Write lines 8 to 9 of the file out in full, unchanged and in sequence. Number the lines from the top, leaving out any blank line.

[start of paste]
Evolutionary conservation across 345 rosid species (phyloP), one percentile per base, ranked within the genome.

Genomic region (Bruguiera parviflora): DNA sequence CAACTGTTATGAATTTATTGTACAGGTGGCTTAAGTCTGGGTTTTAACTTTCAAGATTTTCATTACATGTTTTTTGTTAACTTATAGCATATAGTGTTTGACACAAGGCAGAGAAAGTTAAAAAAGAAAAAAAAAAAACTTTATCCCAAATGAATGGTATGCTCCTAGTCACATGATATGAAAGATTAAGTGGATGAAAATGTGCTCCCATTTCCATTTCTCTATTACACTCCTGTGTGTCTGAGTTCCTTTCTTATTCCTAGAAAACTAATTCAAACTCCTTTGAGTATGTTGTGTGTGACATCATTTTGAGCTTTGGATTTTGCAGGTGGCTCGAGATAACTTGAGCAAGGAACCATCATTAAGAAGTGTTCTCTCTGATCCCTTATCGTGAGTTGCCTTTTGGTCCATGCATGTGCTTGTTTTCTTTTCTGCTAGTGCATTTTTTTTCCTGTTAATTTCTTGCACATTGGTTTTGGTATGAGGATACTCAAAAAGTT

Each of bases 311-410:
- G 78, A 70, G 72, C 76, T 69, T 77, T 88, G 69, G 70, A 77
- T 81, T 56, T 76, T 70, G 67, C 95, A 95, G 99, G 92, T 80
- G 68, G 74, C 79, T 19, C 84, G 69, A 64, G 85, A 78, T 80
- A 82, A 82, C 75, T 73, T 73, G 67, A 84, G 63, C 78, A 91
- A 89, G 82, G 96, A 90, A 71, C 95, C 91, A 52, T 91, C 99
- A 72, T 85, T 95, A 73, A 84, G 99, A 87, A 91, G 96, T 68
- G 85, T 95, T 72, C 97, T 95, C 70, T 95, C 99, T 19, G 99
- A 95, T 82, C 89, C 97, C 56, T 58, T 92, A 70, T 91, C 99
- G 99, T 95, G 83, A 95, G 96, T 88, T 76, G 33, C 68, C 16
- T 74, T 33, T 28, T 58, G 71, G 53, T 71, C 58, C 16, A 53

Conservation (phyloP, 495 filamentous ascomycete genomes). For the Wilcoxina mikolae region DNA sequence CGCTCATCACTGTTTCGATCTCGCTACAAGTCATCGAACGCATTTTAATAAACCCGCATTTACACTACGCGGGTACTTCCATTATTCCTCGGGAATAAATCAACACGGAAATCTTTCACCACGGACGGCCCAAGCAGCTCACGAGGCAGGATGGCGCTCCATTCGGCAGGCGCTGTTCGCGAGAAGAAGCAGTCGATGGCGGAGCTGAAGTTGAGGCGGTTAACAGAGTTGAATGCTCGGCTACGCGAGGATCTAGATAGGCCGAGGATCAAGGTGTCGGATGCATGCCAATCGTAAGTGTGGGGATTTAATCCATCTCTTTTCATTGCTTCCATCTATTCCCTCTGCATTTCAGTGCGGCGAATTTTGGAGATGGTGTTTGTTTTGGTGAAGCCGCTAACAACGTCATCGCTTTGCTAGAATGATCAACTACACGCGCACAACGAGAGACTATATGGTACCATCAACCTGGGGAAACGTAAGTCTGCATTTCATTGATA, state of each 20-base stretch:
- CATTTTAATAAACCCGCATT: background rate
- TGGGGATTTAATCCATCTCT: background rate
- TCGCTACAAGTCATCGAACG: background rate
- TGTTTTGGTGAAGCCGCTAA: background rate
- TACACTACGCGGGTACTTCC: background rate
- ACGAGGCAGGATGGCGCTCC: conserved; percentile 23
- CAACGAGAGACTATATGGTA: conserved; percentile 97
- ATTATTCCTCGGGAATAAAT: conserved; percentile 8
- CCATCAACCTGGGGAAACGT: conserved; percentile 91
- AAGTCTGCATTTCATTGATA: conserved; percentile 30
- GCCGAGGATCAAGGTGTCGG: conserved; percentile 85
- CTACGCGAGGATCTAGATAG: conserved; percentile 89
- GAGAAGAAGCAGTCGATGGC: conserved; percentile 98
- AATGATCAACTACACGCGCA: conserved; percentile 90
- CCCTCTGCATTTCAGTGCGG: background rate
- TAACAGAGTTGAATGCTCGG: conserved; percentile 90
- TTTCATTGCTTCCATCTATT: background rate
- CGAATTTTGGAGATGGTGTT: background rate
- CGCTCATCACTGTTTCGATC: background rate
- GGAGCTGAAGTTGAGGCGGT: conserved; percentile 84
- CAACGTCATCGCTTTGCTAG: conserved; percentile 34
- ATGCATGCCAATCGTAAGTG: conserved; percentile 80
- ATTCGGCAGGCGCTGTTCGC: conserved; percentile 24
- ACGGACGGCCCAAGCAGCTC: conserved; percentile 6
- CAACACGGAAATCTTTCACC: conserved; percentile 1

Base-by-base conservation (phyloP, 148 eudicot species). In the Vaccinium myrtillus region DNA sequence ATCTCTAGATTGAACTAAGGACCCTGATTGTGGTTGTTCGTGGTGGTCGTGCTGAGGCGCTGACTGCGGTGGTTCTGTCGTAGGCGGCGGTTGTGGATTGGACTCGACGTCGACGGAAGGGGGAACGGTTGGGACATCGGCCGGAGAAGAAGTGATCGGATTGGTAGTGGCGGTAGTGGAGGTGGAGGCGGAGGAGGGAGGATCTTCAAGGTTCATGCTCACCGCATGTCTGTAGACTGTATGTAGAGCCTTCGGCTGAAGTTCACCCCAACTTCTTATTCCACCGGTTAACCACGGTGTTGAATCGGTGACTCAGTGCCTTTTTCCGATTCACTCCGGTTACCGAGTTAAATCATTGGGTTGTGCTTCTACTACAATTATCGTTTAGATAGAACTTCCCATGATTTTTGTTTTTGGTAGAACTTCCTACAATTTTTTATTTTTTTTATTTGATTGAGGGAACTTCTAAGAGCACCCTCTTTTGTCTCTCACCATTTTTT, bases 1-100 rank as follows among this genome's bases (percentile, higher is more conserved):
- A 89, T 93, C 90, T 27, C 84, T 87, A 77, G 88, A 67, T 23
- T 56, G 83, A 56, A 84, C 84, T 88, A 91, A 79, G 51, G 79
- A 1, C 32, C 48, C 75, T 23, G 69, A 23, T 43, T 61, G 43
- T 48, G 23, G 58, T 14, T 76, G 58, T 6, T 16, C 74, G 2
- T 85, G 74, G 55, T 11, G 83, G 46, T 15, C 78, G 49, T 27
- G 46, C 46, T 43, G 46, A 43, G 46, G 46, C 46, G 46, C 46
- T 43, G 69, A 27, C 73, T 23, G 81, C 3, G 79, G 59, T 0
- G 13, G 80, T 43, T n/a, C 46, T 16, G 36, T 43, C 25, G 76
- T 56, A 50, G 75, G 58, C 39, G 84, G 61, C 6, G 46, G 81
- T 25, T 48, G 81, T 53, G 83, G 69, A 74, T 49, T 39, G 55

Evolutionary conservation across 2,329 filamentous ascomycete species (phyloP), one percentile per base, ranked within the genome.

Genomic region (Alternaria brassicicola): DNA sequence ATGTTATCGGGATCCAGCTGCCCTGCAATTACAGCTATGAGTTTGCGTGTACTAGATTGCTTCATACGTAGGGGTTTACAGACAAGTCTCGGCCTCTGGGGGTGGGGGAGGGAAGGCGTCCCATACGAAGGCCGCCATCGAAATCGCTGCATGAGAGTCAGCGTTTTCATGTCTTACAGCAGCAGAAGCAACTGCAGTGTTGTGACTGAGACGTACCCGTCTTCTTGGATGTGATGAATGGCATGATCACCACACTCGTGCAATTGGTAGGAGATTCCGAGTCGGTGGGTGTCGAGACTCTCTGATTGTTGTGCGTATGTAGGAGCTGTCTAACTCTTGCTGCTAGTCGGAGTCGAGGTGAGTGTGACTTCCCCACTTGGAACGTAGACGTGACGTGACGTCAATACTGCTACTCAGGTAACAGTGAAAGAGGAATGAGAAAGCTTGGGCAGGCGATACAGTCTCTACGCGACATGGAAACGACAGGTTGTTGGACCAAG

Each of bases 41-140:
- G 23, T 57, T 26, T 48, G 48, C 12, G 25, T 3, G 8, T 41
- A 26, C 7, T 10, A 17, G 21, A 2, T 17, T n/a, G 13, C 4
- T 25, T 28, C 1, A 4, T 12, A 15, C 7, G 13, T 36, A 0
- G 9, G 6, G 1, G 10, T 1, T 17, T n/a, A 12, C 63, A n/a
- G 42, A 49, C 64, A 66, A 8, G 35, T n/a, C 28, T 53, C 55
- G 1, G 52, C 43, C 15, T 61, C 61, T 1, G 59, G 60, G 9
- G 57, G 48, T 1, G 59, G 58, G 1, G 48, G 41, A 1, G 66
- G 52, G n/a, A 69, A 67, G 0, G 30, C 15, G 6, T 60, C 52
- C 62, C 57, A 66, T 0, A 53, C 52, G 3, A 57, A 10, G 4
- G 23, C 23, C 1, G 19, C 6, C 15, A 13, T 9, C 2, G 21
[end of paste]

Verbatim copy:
- A 89, G 82, G 96, A 90, A 71, C 95, C 91, A 52, T 91, C 99
- A 72, T 85, T 95, A 73, A 84, G 99, A 87, A 91, G 96, T 68